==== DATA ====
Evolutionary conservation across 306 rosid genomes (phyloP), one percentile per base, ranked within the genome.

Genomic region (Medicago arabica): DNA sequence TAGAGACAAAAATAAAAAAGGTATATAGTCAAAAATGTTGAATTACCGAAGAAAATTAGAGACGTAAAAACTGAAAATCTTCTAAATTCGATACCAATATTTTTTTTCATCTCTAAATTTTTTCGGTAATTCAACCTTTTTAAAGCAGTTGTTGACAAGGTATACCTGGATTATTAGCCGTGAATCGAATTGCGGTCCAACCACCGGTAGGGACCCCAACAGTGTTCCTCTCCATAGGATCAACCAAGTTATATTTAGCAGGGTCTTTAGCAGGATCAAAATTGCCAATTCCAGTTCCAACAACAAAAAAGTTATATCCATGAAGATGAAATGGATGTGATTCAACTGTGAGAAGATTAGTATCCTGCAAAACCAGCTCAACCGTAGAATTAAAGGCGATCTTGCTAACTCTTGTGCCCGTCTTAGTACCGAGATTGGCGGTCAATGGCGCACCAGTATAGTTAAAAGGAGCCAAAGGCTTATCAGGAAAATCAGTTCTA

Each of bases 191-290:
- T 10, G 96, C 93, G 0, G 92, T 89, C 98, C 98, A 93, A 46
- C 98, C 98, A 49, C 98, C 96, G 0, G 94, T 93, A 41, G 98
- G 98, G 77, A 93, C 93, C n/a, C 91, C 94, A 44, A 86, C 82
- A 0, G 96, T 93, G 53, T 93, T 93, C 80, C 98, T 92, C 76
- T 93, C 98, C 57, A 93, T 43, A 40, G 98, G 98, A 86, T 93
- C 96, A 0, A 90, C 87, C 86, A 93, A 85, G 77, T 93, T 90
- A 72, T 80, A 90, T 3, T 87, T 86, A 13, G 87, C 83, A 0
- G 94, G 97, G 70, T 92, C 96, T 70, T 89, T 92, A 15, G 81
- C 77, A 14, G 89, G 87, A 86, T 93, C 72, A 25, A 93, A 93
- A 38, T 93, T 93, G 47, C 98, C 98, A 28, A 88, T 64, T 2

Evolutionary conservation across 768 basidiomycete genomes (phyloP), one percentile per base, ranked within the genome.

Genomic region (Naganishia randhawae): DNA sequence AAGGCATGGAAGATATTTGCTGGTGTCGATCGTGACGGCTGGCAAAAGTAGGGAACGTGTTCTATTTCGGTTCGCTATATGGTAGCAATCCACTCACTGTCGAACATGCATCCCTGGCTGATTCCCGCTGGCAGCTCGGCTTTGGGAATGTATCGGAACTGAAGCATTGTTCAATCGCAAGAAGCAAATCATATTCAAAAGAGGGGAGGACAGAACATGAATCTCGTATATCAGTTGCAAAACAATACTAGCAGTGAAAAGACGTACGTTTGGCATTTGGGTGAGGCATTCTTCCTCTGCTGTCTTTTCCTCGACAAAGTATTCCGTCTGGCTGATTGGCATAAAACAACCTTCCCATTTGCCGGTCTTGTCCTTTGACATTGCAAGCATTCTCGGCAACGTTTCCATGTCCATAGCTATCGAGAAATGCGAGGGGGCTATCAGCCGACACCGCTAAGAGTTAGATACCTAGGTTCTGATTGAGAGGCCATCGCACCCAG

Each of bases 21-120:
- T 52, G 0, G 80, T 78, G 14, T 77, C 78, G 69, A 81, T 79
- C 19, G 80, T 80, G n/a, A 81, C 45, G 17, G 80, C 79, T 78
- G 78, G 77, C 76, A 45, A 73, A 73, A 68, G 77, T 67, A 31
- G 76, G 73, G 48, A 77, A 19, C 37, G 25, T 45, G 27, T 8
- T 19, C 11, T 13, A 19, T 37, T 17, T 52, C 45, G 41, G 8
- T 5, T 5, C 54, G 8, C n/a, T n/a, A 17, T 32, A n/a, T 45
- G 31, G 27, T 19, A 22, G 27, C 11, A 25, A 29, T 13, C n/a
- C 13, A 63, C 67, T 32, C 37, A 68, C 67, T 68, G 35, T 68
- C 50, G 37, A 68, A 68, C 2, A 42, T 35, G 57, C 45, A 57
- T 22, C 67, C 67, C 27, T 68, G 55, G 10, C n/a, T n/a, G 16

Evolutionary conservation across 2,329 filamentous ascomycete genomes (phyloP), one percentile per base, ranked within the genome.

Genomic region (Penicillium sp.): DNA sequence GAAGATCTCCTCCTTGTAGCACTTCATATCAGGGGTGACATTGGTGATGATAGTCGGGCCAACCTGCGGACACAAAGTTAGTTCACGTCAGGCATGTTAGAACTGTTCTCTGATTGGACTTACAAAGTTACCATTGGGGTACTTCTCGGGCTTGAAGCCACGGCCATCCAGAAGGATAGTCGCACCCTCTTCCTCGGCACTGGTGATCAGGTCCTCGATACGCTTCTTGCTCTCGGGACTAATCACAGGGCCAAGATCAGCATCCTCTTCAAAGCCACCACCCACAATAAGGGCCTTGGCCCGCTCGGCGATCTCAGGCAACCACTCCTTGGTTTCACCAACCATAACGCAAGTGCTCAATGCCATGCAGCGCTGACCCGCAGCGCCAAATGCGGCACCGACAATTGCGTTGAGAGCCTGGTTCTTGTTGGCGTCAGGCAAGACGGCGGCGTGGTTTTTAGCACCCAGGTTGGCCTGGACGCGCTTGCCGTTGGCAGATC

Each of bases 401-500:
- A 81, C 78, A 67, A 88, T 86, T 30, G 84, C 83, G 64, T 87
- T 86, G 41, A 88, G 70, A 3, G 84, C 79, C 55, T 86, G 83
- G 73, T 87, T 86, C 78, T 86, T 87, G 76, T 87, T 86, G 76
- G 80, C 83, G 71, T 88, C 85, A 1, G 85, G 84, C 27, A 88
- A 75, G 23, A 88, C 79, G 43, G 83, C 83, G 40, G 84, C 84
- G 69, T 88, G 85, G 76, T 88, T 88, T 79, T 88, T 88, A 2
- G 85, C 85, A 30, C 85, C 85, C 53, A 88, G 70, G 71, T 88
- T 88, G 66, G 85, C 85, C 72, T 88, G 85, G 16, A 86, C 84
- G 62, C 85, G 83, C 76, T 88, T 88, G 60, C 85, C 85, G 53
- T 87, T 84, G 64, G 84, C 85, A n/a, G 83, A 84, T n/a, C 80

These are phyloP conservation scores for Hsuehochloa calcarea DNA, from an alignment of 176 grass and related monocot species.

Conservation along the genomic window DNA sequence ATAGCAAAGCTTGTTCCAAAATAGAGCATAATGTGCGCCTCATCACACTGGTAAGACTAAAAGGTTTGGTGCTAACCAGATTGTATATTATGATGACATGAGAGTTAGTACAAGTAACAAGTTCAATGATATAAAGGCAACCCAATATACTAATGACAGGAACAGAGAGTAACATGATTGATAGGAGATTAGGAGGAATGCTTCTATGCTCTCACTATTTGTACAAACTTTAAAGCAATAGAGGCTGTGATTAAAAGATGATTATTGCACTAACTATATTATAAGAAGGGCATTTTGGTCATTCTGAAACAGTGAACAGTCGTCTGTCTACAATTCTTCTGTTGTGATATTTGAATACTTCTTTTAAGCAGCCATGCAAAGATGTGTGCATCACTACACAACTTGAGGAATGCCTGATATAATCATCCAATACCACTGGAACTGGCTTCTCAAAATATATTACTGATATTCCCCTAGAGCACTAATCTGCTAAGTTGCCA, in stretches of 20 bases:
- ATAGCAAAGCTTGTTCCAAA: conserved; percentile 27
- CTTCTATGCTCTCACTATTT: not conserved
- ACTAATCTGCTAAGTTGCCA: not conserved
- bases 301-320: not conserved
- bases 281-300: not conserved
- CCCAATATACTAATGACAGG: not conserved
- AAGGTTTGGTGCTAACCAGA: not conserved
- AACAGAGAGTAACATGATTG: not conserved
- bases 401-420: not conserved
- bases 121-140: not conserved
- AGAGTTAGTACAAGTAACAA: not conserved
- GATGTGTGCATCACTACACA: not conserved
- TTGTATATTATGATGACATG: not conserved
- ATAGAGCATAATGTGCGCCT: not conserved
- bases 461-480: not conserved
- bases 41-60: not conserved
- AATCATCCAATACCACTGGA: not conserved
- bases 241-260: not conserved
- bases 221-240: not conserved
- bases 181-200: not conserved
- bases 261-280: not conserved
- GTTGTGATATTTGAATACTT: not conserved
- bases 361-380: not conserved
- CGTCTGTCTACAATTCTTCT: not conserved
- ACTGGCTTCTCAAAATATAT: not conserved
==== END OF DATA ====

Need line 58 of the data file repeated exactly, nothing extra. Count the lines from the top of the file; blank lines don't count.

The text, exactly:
- AATCATCCAATACCACTGGA: not conserved